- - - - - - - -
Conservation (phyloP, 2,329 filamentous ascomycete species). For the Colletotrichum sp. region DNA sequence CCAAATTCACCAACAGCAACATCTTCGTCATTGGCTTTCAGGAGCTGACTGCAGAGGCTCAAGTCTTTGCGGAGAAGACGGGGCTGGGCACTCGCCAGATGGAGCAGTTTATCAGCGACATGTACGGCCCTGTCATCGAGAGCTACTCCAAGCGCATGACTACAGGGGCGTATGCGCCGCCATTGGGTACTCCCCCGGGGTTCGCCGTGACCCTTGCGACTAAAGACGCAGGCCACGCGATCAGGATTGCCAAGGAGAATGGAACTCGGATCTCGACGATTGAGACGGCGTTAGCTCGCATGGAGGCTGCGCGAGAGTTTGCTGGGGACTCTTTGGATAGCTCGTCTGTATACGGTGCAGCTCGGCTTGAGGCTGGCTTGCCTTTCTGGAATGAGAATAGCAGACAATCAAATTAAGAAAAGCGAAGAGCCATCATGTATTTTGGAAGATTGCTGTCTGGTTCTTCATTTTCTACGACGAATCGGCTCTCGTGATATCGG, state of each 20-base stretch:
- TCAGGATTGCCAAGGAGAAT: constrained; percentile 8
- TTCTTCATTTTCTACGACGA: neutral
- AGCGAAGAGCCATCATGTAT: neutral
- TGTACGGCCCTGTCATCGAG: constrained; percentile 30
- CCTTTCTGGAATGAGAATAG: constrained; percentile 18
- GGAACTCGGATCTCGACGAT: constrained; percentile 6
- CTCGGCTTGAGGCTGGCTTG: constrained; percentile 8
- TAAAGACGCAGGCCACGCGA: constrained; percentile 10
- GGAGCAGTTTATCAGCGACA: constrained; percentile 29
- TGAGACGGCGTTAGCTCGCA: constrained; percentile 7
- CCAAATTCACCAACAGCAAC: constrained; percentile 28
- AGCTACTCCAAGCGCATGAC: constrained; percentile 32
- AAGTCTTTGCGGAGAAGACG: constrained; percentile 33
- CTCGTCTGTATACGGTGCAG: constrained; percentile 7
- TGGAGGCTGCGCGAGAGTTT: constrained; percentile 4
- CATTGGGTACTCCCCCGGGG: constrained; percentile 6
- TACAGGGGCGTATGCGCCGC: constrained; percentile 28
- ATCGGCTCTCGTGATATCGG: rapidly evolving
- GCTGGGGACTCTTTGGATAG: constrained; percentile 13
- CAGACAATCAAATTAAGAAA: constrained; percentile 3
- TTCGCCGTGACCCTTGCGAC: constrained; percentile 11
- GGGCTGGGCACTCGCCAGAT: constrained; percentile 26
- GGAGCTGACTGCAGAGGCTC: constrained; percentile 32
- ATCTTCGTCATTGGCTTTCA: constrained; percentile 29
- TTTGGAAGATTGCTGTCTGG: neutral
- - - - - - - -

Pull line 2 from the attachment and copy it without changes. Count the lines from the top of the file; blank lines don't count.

- TCAGGATTGCCAAGGAGAAT: constrained; percentile 8